It is an irony and a point of critical reflection for all of us as part of the so-called global society and humanity, as to why we need to create spaces designated as “orphan-friendly-space”, and children who have been orphaned  by state terrorism and genocidal acts in its quest for building a ‘nation’ find safety and security in those spaces and zones. The brutalities of our global and national systems have left little options for them. “Home sweet home,” a proverb that we grow up with, or the concept of “home” is lost for many children. Mohammad Ismail, a child who lives in a Ukhia Refugee Camp, spends most of his time in an orphan friendly space. He is one among the thousands of the ‘orphaned’ Rohingya children, who comes and plays with other orphan children in the Health Management Bangladesh (HMBD)’s, a local humanitarian NGO, “Orphan-Friendly-Space”. He was twelve years old in 2019. According to him, he spends most of his time there with other Rohingya children as he finds it a safe and secure space.
Fear haunts him as he lost both of his parents during the August 2017 genocide, that was committed against his community in the Rakhine state. More than 712,000 Rohingya fled Myanmar during that period and took shelter in Bangladesh. Over half of them were children . According to a report published by Save the Children, the speed and scale of violence that caused this mass exodus of the Rohingya were unprecedented since the Rwandan genocide in 1994 . The report also mentioned that Rohingya children were the worst victim of this violence as they were targeted for brutal sexual violence, killed and maimed indiscriminately in Myanmar . In the most severe cases, many of them witnessed brutal killings of their own parents.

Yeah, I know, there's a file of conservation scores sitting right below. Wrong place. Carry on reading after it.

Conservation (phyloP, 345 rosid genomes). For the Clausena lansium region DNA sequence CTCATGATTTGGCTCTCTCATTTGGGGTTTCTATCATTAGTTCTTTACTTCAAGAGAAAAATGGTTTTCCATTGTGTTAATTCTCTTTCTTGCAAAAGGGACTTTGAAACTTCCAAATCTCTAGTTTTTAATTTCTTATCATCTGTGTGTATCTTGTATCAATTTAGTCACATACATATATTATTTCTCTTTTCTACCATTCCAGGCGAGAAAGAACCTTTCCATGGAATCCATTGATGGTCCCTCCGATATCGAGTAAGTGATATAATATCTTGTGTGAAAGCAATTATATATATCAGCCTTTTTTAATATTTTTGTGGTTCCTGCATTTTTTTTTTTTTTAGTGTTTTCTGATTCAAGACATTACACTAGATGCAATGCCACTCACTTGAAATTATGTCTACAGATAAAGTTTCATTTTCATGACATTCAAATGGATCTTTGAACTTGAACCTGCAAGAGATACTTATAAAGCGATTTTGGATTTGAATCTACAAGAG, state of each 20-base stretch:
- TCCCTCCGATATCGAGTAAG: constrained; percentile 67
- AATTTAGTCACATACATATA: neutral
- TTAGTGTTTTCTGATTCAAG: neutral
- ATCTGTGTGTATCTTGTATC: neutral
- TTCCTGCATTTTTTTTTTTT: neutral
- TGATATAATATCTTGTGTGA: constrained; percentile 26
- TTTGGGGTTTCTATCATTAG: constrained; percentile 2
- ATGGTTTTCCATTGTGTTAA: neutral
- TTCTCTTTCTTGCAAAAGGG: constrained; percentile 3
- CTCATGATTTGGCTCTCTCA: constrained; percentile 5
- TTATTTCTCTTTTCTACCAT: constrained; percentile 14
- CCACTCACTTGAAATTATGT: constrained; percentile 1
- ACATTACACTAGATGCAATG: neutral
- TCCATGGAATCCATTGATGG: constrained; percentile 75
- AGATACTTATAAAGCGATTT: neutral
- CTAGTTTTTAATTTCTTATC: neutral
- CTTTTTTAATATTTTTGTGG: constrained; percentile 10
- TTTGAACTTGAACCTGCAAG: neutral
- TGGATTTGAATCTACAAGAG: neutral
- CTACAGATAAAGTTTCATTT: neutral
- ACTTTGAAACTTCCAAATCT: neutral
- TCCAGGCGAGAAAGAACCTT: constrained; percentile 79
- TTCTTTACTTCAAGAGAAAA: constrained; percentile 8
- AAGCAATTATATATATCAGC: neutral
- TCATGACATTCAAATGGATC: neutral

Ismail made friends in the orphan friendly space. Plastic toys and footballs scattered around the area that came as part of donations and relief for the Rohingya refugees in Bangladesh. While playing in the area, he narrated his story. He was living with his parents in Udong village. They were five siblings. His father was a farmer. They had a farming land around 10 Kanis (a Bengali measurement of land, 1 Kani = 1,619 square feet). His father and elder brothers were also fishing in the Dariya (Naf river). They raised cattle and chose one to sacrifice on the eve of Eid-ul-Adha. According to Ismail, it was two days before the Eid festival, his family and the villagers were taking preparation for the Eid celebration. At that time, they heard rumours that the neighbouring village got attacked by the local Buddhist Mogh community and the Myanmar military/Tatmadaw. Rohingya villagers started to move in search of safe places. Ismail got scared hearing this conversation among the elders but his father assured him saying that “no worries, you are in a safe place, Ismail, I will protect you”. However, his father could not keep his promise. The Mogh along with the military stormed into his village with firearms and sharp weapons on the day before the Eid. They hurriedly separated elders and young males and took them to the military camp. Ismail’s father was also taken away. Since then, he has not seen him. He is believed to have been killed by the Myanmar military in 2017. On that day, Ismail was terrified. His father was forcibly taken away from their home. As narrated by him: